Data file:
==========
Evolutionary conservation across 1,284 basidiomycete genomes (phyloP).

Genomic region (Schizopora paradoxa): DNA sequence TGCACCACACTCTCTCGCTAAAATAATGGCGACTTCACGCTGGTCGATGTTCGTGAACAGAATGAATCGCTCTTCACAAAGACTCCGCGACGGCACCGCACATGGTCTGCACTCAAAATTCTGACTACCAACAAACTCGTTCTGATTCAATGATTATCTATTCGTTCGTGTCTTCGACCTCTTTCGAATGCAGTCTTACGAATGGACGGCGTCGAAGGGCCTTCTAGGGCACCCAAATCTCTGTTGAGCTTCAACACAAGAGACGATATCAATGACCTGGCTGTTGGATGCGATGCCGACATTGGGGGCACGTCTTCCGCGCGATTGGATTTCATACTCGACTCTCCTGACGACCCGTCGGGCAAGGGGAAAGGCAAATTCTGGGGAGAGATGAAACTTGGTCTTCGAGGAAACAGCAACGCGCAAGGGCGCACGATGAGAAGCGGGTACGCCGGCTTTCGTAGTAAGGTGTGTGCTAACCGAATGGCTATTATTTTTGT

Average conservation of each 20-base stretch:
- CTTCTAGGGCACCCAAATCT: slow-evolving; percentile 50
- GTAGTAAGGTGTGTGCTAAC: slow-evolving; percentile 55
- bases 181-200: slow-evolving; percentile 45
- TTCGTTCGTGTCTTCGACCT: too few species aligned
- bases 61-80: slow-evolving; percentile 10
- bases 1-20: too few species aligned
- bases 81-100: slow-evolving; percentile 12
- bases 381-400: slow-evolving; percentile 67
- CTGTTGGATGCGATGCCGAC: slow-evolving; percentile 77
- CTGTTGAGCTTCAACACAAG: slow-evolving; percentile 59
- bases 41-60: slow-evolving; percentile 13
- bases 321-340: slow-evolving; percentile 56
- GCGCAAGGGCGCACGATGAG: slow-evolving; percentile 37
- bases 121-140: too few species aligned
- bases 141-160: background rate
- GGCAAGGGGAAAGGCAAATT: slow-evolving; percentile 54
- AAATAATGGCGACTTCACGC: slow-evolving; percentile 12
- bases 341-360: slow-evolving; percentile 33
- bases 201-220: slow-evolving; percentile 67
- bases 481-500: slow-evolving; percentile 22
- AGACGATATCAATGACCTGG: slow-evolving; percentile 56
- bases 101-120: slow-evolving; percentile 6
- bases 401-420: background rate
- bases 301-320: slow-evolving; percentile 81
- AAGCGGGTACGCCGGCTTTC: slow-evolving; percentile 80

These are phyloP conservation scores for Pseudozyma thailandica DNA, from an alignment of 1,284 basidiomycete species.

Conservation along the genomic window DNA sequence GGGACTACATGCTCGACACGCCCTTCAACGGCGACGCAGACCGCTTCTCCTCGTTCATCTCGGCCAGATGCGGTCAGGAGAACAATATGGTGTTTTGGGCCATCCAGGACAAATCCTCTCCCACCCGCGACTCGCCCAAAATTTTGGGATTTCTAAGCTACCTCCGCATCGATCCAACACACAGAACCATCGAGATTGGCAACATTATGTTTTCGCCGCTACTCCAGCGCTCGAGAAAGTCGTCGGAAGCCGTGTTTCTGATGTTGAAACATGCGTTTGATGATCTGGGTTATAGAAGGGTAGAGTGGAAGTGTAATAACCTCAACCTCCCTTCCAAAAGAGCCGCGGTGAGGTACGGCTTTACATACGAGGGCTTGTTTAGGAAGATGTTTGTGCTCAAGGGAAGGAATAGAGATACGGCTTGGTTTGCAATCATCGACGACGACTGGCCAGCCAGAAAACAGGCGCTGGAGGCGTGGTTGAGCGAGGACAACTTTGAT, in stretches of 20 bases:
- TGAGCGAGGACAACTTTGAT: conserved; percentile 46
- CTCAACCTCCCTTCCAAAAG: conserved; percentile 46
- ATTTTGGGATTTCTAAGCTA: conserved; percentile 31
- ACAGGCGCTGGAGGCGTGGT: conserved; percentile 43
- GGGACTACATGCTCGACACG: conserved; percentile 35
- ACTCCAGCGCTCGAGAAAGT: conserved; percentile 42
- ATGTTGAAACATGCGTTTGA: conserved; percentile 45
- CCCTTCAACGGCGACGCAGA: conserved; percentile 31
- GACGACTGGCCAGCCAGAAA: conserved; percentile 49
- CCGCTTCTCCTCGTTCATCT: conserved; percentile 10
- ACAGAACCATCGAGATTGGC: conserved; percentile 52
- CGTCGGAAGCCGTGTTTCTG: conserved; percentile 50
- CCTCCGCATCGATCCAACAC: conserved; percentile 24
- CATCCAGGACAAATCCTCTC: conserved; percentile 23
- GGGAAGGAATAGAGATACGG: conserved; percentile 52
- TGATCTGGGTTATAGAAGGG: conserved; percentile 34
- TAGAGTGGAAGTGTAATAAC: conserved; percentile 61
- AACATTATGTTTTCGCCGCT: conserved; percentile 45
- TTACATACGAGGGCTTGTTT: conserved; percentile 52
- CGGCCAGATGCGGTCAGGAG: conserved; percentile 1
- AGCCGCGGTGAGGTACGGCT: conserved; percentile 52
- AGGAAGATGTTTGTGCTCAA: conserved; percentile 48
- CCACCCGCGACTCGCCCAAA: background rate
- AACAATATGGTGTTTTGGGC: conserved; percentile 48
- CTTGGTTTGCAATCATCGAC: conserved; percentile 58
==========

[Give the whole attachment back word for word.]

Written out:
Evolutionary conservation across 1,284 basidiomycete genomes (phyloP).

Genomic region (Schizopora paradoxa): DNA sequence TGCACCACACTCTCTCGCTAAAATAATGGCGACTTCACGCTGGTCGATGTTCGTGAACAGAATGAATCGCTCTTCACAAAGACTCCGCGACGGCACCGCACATGGTCTGCACTCAAAATTCTGACTACCAACAAACTCGTTCTGATTCAATGATTATCTATTCGTTCGTGTCTTCGACCTCTTTCGAATGCAGTCTTACGAATGGACGGCGTCGAAGGGCCTTCTAGGGCACCCAAATCTCTGTTGAGCTTCAACACAAGAGACGATATCAATGACCTGGCTGTTGGATGCGATGCCGACATTGGGGGCACGTCTTCCGCGCGATTGGATTTCATACTCGACTCTCCTGACGACCCGTCGGGCAAGGGGAAAGGCAAATTCTGGGGAGAGATGAAACTTGGTCTTCGAGGAAACAGCAACGCGCAAGGGCGCACGATGAGAAGCGGGTACGCCGGCTTTCGTAGTAAGGTGTGTGCTAACCGAATGGCTATTATTTTTGT

Average conservation of each 20-base stretch:
- CTTCTAGGGCACCCAAATCT: slow-evolving; percentile 50
- GTAGTAAGGTGTGTGCTAAC: slow-evolving; percentile 55
- bases 181-200: slow-evolving; percentile 45
- TTCGTTCGTGTCTTCGACCT: too few species aligned
- bases 61-80: slow-evolving; percentile 10
- bases 1-20: too few species aligned
- bases 81-100: slow-evolving; percentile 12
- bases 381-400: slow-evolving; percentile 67
- CTGTTGGATGCGATGCCGAC: slow-evolving; percentile 77
- CTGTTGAGCTTCAACACAAG: slow-evolving; percentile 59
- bases 41-60: slow-evolving; percentile 13
- bases 321-340: slow-evolving; percentile 56
- GCGCAAGGGCGCACGATGAG: slow-evolving; percentile 37
- bases 121-140: too few species aligned
- bases 141-160: background rate
- GGCAAGGGGAAAGGCAAATT: slow-evolving; percentile 54
- AAATAATGGCGACTTCACGC: slow-evolving; percentile 12
- bases 341-360: slow-evolving; percentile 33
- bases 201-220: slow-evolving; percentile 67
- bases 481-500: slow-evolving; percentile 22
- AGACGATATCAATGACCTGG: slow-evolving; percentile 56
- bases 101-120: slow-evolving; percentile 6
- bases 401-420: background rate
- bases 301-320: slow-evolving; percentile 81
- AAGCGGGTACGCCGGCTTTC: slow-evolving; percentile 80

These are phyloP conservation scores for Pseudozyma thailandica DNA, from an alignment of 1,284 basidiomycete species.

Conservation along the genomic window DNA sequence GGGACTACATGCTCGACACGCCCTTCAACGGCGACGCAGACCGCTTCTCCTCGTTCATCTCGGCCAGATGCGGTCAGGAGAACAATATGGTGTTTTGGGCCATCCAGGACAAATCCTCTCCCACCCGCGACTCGCCCAAAATTTTGGGATTTCTAAGCTACCTCCGCATCGATCCAACACACAGAACCATCGAGATTGGCAACATTATGTTTTCGCCGCTACTCCAGCGCTCGAGAAAGTCGTCGGAAGCCGTGTTTCTGATGTTGAAACATGCGTTTGATGATCTGGGTTATAGAAGGGTAGAGTGGAAGTGTAATAACCTCAACCTCCCTTCCAAAAGAGCCGCGGTGAGGTACGGCTTTACATACGAGGGCTTGTTTAGGAAGATGTTTGTGCTCAAGGGAAGGAATAGAGATACGGCTTGGTTTGCAATCATCGACGACGACTGGCCAGCCAGAAAACAGGCGCTGGAGGCGTGGTTGAGCGAGGACAACTTTGAT, in stretches of 20 bases:
- TGAGCGAGGACAACTTTGAT: conserved; percentile 46
- CTCAACCTCCCTTCCAAAAG: conserved; percentile 46
- ATTTTGGGATTTCTAAGCTA: conserved; percentile 31
- ACAGGCGCTGGAGGCGTGGT: conserved; percentile 43
- GGGACTACATGCTCGACACG: conserved; percentile 35
- ACTCCAGCGCTCGAGAAAGT: conserved; percentile 42
- ATGTTGAAACATGCGTTTGA: conserved; percentile 45
- CCCTTCAACGGCGACGCAGA: conserved; percentile 31
- GACGACTGGCCAGCCAGAAA: conserved; percentile 49
- CCGCTTCTCCTCGTTCATCT: conserved; percentile 10
- ACAGAACCATCGAGATTGGC: conserved; percentile 52
- CGTCGGAAGCCGTGTTTCTG: conserved; percentile 50
- CCTCCGCATCGATCCAACAC: conserved; percentile 24
- CATCCAGGACAAATCCTCTC: conserved; percentile 23
- GGGAAGGAATAGAGATACGG: conserved; percentile 52
- TGATCTGGGTTATAGAAGGG: conserved; percentile 34
- TAGAGTGGAAGTGTAATAAC: conserved; percentile 61
- AACATTATGTTTTCGCCGCT: conserved; percentile 45
- TTACATACGAGGGCTTGTTT: conserved; percentile 52
- CGGCCAGATGCGGTCAGGAG: conserved; percentile 1
- AGCCGCGGTGAGGTACGGCT: conserved; percentile 52
- AGGAAGATGTTTGTGCTCAA: conserved; percentile 48
- CCACCCGCGACTCGCCCAAA: background rate
- AACAATATGGTGTTTTGGGC: conserved; percentile 48
- CTTGGTTTGCAATCATCGAC: conserved; percentile 58